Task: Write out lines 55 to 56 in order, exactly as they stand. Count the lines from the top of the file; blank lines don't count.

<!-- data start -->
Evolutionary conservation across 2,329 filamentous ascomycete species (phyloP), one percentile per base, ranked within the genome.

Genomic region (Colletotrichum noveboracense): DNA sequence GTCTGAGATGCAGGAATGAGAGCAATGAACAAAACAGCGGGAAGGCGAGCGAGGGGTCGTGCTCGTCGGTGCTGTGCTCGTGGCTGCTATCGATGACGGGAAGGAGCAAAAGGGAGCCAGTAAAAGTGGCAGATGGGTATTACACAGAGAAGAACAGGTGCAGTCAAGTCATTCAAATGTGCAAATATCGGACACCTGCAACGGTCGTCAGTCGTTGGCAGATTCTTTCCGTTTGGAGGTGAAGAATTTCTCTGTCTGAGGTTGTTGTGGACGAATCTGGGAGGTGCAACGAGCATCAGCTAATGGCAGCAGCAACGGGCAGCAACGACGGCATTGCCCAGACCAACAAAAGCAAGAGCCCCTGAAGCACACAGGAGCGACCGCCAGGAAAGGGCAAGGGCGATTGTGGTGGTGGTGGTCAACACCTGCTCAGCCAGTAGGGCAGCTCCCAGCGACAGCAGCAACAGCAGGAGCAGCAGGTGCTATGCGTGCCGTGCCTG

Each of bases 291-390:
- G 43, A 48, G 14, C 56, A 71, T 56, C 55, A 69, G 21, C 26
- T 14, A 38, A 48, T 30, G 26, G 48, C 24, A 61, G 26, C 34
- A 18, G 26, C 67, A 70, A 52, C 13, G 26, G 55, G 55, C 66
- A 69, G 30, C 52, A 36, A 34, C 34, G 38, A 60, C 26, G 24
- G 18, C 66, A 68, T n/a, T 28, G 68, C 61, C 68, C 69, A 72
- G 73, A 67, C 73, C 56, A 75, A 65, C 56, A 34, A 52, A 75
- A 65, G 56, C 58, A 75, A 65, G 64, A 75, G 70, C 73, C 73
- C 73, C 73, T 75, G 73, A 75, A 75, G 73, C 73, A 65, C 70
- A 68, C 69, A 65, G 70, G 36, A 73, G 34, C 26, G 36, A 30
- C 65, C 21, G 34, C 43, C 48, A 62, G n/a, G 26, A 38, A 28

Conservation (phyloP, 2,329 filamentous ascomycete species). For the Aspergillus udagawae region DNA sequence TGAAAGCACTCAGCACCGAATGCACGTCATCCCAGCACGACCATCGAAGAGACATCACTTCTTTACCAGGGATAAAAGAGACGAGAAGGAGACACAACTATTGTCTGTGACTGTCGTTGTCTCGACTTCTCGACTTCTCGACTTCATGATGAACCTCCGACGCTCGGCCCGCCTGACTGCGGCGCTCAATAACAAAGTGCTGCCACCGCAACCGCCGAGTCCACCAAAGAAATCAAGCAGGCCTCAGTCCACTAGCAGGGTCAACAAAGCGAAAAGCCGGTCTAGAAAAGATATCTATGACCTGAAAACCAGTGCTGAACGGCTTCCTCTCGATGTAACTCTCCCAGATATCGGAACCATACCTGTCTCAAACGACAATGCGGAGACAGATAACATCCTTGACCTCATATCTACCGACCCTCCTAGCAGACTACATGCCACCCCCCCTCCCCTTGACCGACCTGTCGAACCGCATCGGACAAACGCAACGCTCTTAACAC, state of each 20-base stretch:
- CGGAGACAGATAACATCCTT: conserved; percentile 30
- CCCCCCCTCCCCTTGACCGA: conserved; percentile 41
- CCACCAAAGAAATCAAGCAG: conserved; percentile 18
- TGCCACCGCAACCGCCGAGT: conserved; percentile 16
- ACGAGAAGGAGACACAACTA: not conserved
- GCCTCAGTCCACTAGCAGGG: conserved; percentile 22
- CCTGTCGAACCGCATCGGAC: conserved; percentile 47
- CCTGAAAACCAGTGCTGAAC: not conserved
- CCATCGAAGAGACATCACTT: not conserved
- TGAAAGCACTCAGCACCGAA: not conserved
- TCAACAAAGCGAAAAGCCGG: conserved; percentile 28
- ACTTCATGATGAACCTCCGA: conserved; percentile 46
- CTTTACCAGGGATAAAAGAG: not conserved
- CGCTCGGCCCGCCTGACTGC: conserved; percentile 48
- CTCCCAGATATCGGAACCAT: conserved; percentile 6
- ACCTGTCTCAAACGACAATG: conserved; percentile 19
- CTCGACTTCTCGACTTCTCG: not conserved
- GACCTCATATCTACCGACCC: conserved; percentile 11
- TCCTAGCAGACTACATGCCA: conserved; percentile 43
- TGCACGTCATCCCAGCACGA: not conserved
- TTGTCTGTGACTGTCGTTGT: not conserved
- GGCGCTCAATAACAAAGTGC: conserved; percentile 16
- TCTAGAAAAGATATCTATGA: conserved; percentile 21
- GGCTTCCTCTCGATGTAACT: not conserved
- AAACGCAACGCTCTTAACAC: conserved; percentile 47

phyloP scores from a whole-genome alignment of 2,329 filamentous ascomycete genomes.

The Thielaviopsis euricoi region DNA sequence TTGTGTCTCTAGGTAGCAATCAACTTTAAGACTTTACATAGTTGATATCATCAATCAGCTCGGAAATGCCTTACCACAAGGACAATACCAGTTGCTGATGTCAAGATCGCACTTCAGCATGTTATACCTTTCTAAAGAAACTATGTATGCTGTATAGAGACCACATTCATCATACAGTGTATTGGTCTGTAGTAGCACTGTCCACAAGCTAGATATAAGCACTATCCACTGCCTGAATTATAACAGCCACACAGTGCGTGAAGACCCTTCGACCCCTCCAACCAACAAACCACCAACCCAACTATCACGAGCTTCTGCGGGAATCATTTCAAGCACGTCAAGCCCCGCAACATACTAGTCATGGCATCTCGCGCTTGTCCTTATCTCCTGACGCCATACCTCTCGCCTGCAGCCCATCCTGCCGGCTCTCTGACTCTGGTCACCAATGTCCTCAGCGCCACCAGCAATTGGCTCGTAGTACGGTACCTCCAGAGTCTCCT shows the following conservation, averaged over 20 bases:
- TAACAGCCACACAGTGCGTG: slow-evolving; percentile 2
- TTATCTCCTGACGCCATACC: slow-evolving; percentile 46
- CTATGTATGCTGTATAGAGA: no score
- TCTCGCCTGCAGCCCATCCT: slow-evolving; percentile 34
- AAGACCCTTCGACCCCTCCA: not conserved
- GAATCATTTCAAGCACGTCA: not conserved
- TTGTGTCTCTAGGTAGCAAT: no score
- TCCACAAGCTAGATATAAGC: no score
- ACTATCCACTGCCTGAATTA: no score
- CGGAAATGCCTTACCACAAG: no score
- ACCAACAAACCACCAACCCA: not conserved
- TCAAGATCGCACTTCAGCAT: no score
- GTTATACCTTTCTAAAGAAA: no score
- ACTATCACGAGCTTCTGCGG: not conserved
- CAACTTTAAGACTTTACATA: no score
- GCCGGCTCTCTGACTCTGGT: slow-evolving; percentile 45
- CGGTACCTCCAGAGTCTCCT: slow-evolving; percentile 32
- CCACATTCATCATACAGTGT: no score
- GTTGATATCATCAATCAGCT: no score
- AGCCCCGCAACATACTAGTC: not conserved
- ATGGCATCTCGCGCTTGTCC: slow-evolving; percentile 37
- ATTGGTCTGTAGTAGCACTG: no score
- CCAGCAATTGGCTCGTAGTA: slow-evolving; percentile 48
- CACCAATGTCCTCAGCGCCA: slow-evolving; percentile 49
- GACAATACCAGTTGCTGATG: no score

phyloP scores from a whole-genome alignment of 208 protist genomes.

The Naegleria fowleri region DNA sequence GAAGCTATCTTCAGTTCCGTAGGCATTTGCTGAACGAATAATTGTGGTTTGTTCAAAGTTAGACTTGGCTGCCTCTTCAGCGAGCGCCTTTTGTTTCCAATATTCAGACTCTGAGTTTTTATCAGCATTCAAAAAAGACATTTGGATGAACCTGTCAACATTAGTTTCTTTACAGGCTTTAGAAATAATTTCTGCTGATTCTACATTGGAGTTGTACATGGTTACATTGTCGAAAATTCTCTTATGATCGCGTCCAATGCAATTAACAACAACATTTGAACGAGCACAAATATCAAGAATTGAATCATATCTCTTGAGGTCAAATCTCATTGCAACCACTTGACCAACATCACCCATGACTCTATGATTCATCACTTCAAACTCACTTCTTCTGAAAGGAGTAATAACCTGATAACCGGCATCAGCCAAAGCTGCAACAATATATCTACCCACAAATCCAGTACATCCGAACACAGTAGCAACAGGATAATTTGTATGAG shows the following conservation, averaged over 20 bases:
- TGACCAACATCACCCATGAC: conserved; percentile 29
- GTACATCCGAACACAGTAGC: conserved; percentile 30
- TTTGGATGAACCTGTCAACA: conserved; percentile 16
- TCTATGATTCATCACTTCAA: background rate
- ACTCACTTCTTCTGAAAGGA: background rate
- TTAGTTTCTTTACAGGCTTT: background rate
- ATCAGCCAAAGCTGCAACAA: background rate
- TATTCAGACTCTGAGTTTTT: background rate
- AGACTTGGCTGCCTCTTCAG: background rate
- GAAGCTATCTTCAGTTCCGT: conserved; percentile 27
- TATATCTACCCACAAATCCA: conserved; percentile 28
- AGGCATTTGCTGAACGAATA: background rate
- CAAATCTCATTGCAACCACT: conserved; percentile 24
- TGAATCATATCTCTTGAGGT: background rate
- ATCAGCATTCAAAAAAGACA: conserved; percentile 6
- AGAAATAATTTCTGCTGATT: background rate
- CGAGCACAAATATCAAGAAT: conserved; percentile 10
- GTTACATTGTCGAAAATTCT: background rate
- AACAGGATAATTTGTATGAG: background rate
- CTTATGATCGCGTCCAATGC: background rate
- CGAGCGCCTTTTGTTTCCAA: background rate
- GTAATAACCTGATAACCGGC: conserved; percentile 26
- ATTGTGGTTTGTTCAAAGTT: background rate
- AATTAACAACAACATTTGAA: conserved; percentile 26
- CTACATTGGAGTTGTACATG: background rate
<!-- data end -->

- ACTATCACGAGCTTCTGCGG: not conserved
- CAACTTTAAGACTTTACATA: no score